After the delicious Undercurrent compilation from Doppler Effect, when I was received this double CD I was quite excited. Resurgence features many bands, both old and new, from the Oregon and Washington Industrial scenes. Many of these bands such as Area 88, Thine Eyes, SMP, and Noxious Emotion have appeared on numerous compilations over the years and are building their names up well in this scene. This 2CD features angry Industrial sounds like Volition, to smooth electronic masterpieces from Thine Eyes, to raw drum-dominated rhythms from SMP, to funky beat cuts by the likes of newcomers sexwithsarah (be sure to check out their cut on the Glory Of Destruction compilation as well), as well as many others. Unfortunately, along with the many strong tracks on this compilation there are also a few follies. The main faults in bands like Pet of the Future, Omnibox, and Cult of One is the production. A few more trips to the studio could definitely due many of these bands some good, but none the less the potential is still there. This compilation covers a lot of ground and pieces of the electronic music genre, exposing many new bands, but some of them just don't need to see the light. This one is worth it for the fans of the bigger names you know on this comp, as well as a few newcomers, or for fans of the Northwest scene, but otherwise I'd pickup the Thine Eyes album, which I hear is getting pressed beyond the CDR version that was previously available.
Publication: The Rocket
Issue: 5/13/98 - 5/27/98
As a follow-up to last year's Undercurrent - PDX compilation, Oregon's Doppler Effect Records has just released Resurgence, which effectively serves as a window to the local underground electronic Industrial music scene. While its predecessor featured only Oregon artists, Resurgence expands its coverage to include artists from Washington as well. But though the album's two discs provide a comprehensive collection of these Northwest artists - featuring acts such as SMP, AREA88, sexwithsarah and Noxious Emotion, who play live locally fairly consistently - Resurgence is not all that diverse in sound. A few tracks stand out like Bäuk Blinden's The Ebonic Plague, with its steady beats and haunting minor melody, or NuMantra's Hypnagogue, with its swirling sitar. Much of the album's remaining tunes, however, feature typical growled vocals or 80's style synths, sounding like a New Wave version of KMFDM.
Doppler Effect should, or course, be given credit for putting out such an extensive effort, which features 29 bands and highlights a genre that is often overlooked here in the Northwest. Perhaps the album's less than eclectic sound is more indicative of the scene in question that it is of the label trying to document it.
After their debut compilation Undercurrent-PDX showcased Portland, OR, Electro-Industrial bands, Doppler Effect Records immediately organized this more complete double CD of Northwest artists. Nearly 30 Gothic, Experimental, and Electro acts appear here, and most of them offer exclusive songs on this compilation. SMP donates their trademark Post-Industrial Punk with Born of Science; AREA88 busts open with their hard-edged Techno on Flesh, Nails & Razorblades; and Thine Eyes offer their bizarre, blazing dance track Short but Crushable on the first disc. The hidden gem on this first CD is Bäuk Blinden's The Ebonic Plague, a brilliant bit of beat heavy Techno that will set your ass a-shaking. The second CD starts with Pet of the Future's sinister Techno Instrumental Salamander and head straight into fockwolfe's Gothic Electro on A Doctrine Against Flesh. SpineFolder's sparse electronic beats and atmospherics provide a cerebral segue into the last half of the CD culminating in Tinty Music's sparse Experimental textures on Opacity Grid. Consortium finish the CD with their fuzzed out Hardcore on Await, and they close out the collection with an untitled bonus track of sinister Ambience. Resurgence offers some of the best unsigned talent I've heard in one place for a long time, and it proves that the Northwest has become a hotbed for innovative electronic bands over the past five years.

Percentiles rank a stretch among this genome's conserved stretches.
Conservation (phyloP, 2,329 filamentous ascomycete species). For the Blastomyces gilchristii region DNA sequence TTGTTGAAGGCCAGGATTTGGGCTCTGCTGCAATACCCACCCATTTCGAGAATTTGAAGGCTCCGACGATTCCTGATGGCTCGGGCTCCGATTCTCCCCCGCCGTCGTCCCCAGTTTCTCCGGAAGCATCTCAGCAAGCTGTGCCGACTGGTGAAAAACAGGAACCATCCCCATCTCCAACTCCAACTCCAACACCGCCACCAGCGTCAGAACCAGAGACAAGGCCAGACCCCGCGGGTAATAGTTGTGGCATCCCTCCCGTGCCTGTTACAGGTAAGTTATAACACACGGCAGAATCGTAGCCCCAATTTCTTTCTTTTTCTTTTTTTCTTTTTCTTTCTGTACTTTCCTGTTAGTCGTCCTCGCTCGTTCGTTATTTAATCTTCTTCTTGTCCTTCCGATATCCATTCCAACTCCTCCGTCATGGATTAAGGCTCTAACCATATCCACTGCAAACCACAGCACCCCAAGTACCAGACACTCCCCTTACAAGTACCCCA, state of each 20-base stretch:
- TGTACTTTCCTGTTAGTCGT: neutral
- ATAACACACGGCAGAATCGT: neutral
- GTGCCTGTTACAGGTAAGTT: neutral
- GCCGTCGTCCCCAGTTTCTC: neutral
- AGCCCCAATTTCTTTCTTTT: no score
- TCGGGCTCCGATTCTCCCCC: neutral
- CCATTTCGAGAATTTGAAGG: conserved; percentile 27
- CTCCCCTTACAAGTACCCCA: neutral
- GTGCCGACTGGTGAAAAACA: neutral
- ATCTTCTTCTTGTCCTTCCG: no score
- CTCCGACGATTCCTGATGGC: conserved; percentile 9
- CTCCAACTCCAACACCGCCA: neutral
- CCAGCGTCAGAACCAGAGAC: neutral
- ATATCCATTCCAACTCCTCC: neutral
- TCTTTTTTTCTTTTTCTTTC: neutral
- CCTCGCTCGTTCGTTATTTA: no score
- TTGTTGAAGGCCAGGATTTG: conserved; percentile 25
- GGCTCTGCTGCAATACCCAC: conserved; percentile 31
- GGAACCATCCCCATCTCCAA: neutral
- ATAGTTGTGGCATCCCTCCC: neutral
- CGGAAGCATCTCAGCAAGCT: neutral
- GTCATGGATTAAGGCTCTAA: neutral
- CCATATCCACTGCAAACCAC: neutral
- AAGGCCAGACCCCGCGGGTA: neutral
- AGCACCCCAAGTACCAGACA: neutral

This is the brand new two CD set of North West Elektro/Ambient/ Industrial/Crossover bands. All hailing from Oregon and Washington areas, this is another commendable effort and even more pleasing than the original Undercurrent. It's great to see the amount of talent emerging from this area of the USA. Bands featured include: SMP with a signature SMP track becoming catchier each time. static. provide a different type of crossover, somewhat accessible. AREA88 are up next with a very dark and aggressive long track. sexwithsarah have a distinct style and are also geared towards Crossover Rock. Noxious Emotion then give us a nice surprise with a very new wavish meets Project Pitchfork type sound, anthemic. Other highlights for me on disc 1 included UXB with a nice mesh of Techno Electro and Pop elements, Triple Point, Fell.Head and Gasket had some distinct tracks and NuMantra have a Pigface influence with cool sitars. Disc 2 opened up with the soundtrack-like Pet of the Future track. fockewolf have a very addictive track that I just want to listen to over and over. Attenuated Euphoria really caught my ear with a chaotic elektro industrial track at just the right moment. I really like the rest of the album from here on out, Volition has a nice mix of styles that I'd really like to hear more from this band. RKiK had a very catchy track and everything I hear from this man I like as well. Minimalistic Elektro but effective. Mesmer also provided a different style to the CD with a mix of robotics, psychedelics, and Doors-ish vocals. lxl, Pen-15, viktim, Tinty Music, Cult of One, and Consortium round out this very interesting fun and diverse disc. Pick this up right away, it will open your mind to some great new talent!